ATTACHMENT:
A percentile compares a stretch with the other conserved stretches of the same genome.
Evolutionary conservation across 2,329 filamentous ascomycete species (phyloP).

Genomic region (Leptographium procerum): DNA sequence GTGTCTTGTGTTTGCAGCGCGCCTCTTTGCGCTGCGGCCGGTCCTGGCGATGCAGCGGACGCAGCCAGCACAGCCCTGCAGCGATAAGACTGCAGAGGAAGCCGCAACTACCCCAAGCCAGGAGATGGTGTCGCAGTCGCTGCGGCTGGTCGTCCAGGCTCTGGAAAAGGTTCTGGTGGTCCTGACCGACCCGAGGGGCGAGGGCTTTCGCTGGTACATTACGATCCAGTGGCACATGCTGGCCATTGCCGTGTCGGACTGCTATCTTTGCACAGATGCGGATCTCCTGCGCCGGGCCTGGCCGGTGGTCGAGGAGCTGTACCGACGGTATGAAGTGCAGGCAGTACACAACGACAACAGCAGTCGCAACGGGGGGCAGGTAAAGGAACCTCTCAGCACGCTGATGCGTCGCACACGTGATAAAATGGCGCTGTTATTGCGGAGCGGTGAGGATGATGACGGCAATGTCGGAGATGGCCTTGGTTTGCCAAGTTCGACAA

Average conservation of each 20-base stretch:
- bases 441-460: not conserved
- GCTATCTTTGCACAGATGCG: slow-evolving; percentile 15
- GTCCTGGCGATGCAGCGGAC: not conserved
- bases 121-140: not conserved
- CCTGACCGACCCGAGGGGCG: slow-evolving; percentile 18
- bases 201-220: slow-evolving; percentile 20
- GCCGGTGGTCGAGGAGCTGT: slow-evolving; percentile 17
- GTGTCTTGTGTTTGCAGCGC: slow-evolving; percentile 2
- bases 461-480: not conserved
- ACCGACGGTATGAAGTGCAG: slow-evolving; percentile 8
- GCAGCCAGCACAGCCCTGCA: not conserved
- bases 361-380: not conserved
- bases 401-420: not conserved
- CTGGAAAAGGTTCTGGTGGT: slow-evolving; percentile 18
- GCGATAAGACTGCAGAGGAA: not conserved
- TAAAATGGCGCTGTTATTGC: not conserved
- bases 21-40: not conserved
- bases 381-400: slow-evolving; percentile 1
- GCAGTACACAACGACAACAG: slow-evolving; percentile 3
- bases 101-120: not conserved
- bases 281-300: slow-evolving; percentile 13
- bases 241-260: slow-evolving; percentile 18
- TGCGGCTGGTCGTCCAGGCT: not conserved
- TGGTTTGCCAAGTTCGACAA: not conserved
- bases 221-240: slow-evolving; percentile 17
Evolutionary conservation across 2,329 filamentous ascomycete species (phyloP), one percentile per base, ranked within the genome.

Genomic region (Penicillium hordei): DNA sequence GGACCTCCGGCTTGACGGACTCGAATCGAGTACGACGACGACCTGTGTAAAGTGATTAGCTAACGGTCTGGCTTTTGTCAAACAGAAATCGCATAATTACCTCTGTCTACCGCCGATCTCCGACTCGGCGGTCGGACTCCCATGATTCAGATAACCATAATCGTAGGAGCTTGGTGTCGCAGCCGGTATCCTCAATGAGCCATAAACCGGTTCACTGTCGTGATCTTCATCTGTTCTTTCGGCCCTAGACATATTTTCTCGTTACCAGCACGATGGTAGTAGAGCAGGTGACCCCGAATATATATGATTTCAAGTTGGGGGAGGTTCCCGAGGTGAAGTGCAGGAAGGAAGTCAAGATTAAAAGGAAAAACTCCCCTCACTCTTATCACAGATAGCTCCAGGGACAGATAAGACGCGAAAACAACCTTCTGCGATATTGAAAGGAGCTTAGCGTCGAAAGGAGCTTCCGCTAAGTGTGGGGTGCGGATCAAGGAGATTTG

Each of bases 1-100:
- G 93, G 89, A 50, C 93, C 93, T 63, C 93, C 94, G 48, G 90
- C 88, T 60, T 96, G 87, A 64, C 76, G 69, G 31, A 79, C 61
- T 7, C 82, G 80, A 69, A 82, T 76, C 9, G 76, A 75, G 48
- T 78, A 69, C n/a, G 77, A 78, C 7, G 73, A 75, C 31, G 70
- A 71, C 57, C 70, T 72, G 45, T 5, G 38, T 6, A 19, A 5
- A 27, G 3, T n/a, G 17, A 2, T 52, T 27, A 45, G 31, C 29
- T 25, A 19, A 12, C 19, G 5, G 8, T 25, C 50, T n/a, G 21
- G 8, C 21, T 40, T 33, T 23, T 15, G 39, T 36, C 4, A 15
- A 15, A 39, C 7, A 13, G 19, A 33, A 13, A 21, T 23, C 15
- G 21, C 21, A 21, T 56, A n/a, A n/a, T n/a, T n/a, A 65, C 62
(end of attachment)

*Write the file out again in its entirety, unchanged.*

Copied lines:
A percentile compares a stretch with the other conserved stretches of the same genome.
Evolutionary conservation across 2,329 filamentous ascomycete species (phyloP).

Genomic region (Leptographium procerum): DNA sequence GTGTCTTGTGTTTGCAGCGCGCCTCTTTGCGCTGCGGCCGGTCCTGGCGATGCAGCGGACGCAGCCAGCACAGCCCTGCAGCGATAAGACTGCAGAGGAAGCCGCAACTACCCCAAGCCAGGAGATGGTGTCGCAGTCGCTGCGGCTGGTCGTCCAGGCTCTGGAAAAGGTTCTGGTGGTCCTGACCGACCCGAGGGGCGAGGGCTTTCGCTGGTACATTACGATCCAGTGGCACATGCTGGCCATTGCCGTGTCGGACTGCTATCTTTGCACAGATGCGGATCTCCTGCGCCGGGCCTGGCCGGTGGTCGAGGAGCTGTACCGACGGTATGAAGTGCAGGCAGTACACAACGACAACAGCAGTCGCAACGGGGGGCAGGTAAAGGAACCTCTCAGCACGCTGATGCGTCGCACACGTGATAAAATGGCGCTGTTATTGCGGAGCGGTGAGGATGATGACGGCAATGTCGGAGATGGCCTTGGTTTGCCAAGTTCGACAA

Average conservation of each 20-base stretch:
- bases 441-460: not conserved
- GCTATCTTTGCACAGATGCG: slow-evolving; percentile 15
- GTCCTGGCGATGCAGCGGAC: not conserved
- bases 121-140: not conserved
- CCTGACCGACCCGAGGGGCG: slow-evolving; percentile 18
- bases 201-220: slow-evolving; percentile 20
- GCCGGTGGTCGAGGAGCTGT: slow-evolving; percentile 17
- GTGTCTTGTGTTTGCAGCGC: slow-evolving; percentile 2
- bases 461-480: not conserved
- ACCGACGGTATGAAGTGCAG: slow-evolving; percentile 8
- GCAGCCAGCACAGCCCTGCA: not conserved
- bases 361-380: not conserved
- bases 401-420: not conserved
- CTGGAAAAGGTTCTGGTGGT: slow-evolving; percentile 18
- GCGATAAGACTGCAGAGGAA: not conserved
- TAAAATGGCGCTGTTATTGC: not conserved
- bases 21-40: not conserved
- bases 381-400: slow-evolving; percentile 1
- GCAGTACACAACGACAACAG: slow-evolving; percentile 3
- bases 101-120: not conserved
- bases 281-300: slow-evolving; percentile 13
- bases 241-260: slow-evolving; percentile 18
- TGCGGCTGGTCGTCCAGGCT: not conserved
- TGGTTTGCCAAGTTCGACAA: not conserved
- bases 221-240: slow-evolving; percentile 17
Evolutionary conservation across 2,329 filamentous ascomycete species (phyloP), one percentile per base, ranked within the genome.

Genomic region (Penicillium hordei): DNA sequence GGACCTCCGGCTTGACGGACTCGAATCGAGTACGACGACGACCTGTGTAAAGTGATTAGCTAACGGTCTGGCTTTTGTCAAACAGAAATCGCATAATTACCTCTGTCTACCGCCGATCTCCGACTCGGCGGTCGGACTCCCATGATTCAGATAACCATAATCGTAGGAGCTTGGTGTCGCAGCCGGTATCCTCAATGAGCCATAAACCGGTTCACTGTCGTGATCTTCATCTGTTCTTTCGGCCCTAGACATATTTTCTCGTTACCAGCACGATGGTAGTAGAGCAGGTGACCCCGAATATATATGATTTCAAGTTGGGGGAGGTTCCCGAGGTGAAGTGCAGGAAGGAAGTCAAGATTAAAAGGAAAAACTCCCCTCACTCTTATCACAGATAGCTCCAGGGACAGATAAGACGCGAAAACAACCTTCTGCGATATTGAAAGGAGCTTAGCGTCGAAAGGAGCTTCCGCTAAGTGTGGGGTGCGGATCAAGGAGATTTG

Each of bases 1-100:
- G 93, G 89, A 50, C 93, C 93, T 63, C 93, C 94, G 48, G 90
- C 88, T 60, T 96, G 87, A 64, C 76, G 69, G 31, A 79, C 61
- T 7, C 82, G 80, A 69, A 82, T 76, C 9, G 76, A 75, G 48
- T 78, A 69, C n/a, G 77, A 78, C 7, G 73, A 75, C 31, G 70
- A 71, C 57, C 70, T 72, G 45, T 5, G 38, T 6, A 19, A 5
- A 27, G 3, T n/a, G 17, A 2, T 52, T 27, A 45, G 31, C 29
- T 25, A 19, A 12, C 19, G 5, G 8, T 25, C 50, T n/a, G 21
- G 8, C 21, T 40, T 33, T 23, T 15, G 39, T 36, C 4, A 15
- A 15, A 39, C 7, A 13, G 19, A 33, A 13, A 21, T 23, C 15
- G 21, C 21, A 21, T 56, A n/a, A n/a, T n/a, T n/a, A 65, C 62